Travers Beynon aka Candyman last week suffered a major setback to the aggressive expansion of hiscigarette retail outfit after a Federal Court judge in Melbourne ruled the company wrongfully induced competitor outlets to walk out on binding contracts to re-badge under the Freechoice banner.
In April 2014 Candyman’s Freechoice – armed with sales data supplied by a mole in durry giant British American Tobacco – began actively targeting high performing competitor franchisees with offers to pay out their contracts and other benefits.
The project was devised on the heels of the rejection of Beynon’s offer to buy out competitor Cignall.
The strategy was to target outlets with high “stick volumes” and less than three years remaining on their franchise terms, in the belief that a franchisee could end existing arrangements by paying forward all entitlements.
Freechoice went on to sign over four Cignall owners who terminated current franchises before that company notified its store owners it would strictly enforce all contracts.
Two high turnover outlets in its sights – both in Armidale NSW – were Tobacco Station shops operated by Cheryl Walters.
Given Freechoice’s insistence that prospective badge swappers negotiate an early end to their contracts, Walters sought and was provided a “payout figure” for her two stores: $11k for the shop with 3 years to run; and $7k for the one with 18 months still to go.
The sums were said to be the “costs that will be due….in the case of a breach of contract resulting in termination”. The email setting out the calculations for both amounts was accompanied by a warning that “the franchisee does not have a right to terminate at will”.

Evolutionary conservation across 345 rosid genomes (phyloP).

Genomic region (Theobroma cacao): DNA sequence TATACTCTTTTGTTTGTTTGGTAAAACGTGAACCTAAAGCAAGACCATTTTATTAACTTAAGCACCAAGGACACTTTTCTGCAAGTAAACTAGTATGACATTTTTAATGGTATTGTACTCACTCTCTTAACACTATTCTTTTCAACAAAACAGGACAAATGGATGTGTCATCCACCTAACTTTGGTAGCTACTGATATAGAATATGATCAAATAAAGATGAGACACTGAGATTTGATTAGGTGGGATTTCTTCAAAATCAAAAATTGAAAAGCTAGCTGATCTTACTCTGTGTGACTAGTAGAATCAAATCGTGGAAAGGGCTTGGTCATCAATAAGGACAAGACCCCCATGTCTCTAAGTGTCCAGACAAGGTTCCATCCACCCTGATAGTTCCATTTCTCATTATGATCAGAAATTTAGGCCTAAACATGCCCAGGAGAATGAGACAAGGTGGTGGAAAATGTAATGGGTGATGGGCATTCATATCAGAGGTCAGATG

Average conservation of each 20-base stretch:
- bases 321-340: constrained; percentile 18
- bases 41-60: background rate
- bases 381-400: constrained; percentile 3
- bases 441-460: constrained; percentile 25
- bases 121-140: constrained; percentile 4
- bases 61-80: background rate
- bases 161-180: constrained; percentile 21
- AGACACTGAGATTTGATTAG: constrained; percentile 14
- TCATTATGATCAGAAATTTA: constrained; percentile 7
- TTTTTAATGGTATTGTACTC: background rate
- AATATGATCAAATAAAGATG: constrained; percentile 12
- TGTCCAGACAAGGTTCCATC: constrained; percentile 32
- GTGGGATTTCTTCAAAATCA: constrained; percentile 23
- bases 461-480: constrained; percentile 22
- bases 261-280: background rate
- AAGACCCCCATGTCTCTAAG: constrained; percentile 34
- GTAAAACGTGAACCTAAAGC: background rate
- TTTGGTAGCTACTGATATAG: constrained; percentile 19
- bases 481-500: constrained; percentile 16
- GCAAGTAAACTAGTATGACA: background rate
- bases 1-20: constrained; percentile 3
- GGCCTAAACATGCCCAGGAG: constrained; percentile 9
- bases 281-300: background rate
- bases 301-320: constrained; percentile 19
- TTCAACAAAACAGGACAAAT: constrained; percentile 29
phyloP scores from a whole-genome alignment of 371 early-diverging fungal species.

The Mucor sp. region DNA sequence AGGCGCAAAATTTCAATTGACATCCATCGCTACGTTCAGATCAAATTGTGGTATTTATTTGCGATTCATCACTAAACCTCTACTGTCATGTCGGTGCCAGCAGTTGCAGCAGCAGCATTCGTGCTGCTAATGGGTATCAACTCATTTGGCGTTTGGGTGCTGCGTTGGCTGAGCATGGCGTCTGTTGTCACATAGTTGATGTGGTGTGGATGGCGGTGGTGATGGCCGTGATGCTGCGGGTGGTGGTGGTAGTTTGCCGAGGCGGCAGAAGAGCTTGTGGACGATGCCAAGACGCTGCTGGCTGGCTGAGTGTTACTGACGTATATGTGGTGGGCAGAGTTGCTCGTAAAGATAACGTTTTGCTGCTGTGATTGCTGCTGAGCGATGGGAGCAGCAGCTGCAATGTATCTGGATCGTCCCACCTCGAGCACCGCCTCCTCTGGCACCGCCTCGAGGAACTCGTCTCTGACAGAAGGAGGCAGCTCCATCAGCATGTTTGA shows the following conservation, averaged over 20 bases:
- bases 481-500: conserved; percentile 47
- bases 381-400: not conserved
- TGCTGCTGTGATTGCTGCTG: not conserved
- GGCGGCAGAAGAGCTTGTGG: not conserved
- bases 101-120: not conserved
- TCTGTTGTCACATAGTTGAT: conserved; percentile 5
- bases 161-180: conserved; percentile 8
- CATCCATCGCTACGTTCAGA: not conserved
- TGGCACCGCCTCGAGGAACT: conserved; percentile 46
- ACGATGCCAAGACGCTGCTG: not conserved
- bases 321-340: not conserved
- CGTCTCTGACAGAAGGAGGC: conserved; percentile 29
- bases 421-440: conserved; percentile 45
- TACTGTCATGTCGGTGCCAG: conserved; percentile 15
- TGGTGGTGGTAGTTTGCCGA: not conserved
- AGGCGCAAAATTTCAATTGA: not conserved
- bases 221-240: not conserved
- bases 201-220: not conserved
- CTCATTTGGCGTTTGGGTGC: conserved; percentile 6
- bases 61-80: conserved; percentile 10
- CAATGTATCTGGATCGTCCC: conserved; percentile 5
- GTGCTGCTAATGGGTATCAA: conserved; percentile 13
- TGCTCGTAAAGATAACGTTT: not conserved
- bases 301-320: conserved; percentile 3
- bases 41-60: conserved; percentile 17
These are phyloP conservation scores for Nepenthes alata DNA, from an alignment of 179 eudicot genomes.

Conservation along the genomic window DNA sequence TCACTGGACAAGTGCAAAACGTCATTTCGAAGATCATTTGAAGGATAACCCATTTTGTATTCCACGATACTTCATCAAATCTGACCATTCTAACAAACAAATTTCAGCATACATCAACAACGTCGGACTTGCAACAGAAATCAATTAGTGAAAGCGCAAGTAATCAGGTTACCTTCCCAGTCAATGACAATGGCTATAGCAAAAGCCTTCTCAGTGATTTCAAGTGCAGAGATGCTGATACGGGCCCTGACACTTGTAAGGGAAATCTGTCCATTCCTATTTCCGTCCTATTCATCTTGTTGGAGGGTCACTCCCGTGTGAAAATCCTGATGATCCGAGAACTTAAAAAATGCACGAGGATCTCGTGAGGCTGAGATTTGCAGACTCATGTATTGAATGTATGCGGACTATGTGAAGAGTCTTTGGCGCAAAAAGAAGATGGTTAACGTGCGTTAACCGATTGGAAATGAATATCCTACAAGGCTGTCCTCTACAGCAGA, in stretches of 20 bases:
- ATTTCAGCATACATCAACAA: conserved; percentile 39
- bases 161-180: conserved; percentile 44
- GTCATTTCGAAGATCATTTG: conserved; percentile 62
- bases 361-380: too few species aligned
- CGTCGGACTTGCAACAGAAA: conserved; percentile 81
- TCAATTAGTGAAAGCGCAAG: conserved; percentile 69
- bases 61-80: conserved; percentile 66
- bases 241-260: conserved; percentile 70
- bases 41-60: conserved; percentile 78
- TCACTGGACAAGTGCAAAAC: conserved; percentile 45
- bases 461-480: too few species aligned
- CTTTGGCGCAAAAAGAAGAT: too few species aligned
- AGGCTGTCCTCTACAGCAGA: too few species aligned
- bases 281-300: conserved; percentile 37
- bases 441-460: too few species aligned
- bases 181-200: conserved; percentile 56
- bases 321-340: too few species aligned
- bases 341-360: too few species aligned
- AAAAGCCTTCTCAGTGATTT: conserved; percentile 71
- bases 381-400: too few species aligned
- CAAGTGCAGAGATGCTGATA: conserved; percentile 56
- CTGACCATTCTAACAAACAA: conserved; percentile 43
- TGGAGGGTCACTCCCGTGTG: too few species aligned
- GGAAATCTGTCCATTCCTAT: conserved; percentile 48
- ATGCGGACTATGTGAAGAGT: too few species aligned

Freechoice signed up Walters without any confirmation that Tobacco Station accepted her notice of termination given ten 10 days before both stores underwent an overnight signage, fit out and uniform transformation to open up the next day under the Freechoice livery.
Just a few weeks later one of Tobacco Station’s highest performing stores – In Frankston Vic – jumped ship by signing up to a new seven-year Freechoice deal.
With a dozen more stores under threat, Tobacco Station was granted a temporary injunction on Christmas Eve to stop what it claimed to be Freechoice’s “tortious interference with the contractual performance of its franchisees”.
The Candyman – contended in defence of the case for a permanent embargo against further poaching – that any fair reading of its Armidale “payout” email implied Tobacco Station would consent to an early end to the contracts on receipt of the specified sums.
Thus – so ran the argument – Freechoice had reasonable grounds for believing that what they were inducing the franchisees to do, would not amount to a breach of their contracts.
General Manager Andrew Whelan conceded in cross-examination he knew his former BAT colleague was not authorised to release sales data and that there was no industry practice of allowing franchisees to terminate early to join a competitor group.
He swore he had not seen the Tobacco Station caveat, warning of the absence of any termination right nor had he examined Walters’ franchise agreement.
Justice Jennifer Davies was unimpressed.
“I find it implausible that Mr Whelan did not know Tobacco Station would not release Walters from her contracts,” she last week ruled. “His conduct, that may also be imputed to Mr Beynon, reflects adversely on his integrity and shows a contumelious disregard for the law in the pursuit of commercial advantage”.
Her 30 page judgement reasoned Freechoice had demonstrated “a persistent, deliberate and intentional disregard of the contractual obligations of TSG franchisees” and thus a permanent injunction was called for.
She also declared that Freechoice’s representations to prospective turncoats about its capacity to offer preferential supplier deals, were misleading and deceptive.
All three former Tobacco Station outlets continue to trade as Freechoice operations.
Freechoice’s own contracts – according to the judgment – are for fixed terms with no early termination rights.